Mr Prasad’s arrest also shows how many of our fundamental freedoms are slowly being taken away without our knowledge. Equally, it’s ironical that the state is virtually powerless against a dangerous man like Abdul Nasser Madani but swoops down on an individual who asked uncomfortable questions concerning national interest.
However, it’s heartening to see the groundswell of support that has emerged across the country for Mr Prasad. Petitions, Internet groups, blogs and articles have strongly condemned the strong-arm tactics of the EC. VeTA has also indicated approaching the Supreme Court for a “renewed legal battle”. This news has already attracted international attention with people comparing this with the Florida EVM fiasco. It’s a huge blot on India’s image in the world, which regards our elections as reasonably “fair and free”. The EC needs to urgently show complete transparency with regard to this episode — admitting that the EVMs are flawed is not a personal insult to the EC.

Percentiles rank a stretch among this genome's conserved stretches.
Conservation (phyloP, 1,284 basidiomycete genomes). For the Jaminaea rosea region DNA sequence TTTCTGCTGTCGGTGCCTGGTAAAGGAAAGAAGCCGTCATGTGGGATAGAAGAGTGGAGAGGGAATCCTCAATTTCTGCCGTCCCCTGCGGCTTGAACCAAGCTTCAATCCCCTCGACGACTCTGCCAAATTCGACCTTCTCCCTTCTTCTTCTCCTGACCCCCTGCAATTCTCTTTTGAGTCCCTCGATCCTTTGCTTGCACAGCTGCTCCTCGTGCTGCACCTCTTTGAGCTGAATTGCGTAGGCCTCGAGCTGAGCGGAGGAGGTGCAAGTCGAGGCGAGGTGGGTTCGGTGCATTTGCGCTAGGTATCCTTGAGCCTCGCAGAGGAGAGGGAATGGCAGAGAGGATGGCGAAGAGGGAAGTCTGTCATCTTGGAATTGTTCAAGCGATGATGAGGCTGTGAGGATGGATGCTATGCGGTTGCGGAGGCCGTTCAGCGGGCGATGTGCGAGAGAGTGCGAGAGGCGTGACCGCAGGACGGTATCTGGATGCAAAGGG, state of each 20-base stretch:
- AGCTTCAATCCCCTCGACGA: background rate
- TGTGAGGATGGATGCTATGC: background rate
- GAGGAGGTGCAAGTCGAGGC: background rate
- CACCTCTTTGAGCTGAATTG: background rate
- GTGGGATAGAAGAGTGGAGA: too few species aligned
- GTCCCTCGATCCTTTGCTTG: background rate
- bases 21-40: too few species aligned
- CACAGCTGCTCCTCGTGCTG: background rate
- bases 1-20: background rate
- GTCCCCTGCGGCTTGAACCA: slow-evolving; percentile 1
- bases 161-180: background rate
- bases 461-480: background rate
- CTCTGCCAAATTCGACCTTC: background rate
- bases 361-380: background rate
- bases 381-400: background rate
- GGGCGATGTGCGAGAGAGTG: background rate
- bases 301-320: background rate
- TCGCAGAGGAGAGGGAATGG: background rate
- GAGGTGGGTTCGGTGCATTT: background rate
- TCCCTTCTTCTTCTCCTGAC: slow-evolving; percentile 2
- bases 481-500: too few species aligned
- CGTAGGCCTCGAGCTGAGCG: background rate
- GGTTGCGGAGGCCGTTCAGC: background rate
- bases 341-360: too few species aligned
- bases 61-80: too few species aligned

This issue is in many ways a good test of the saying about eternal vigilance and is an opportunity to prove Ambrose Pierce wrong when he said that voting is “the instrument and symbol of a free man’s power to make a fool of himself and a wreck of his country.”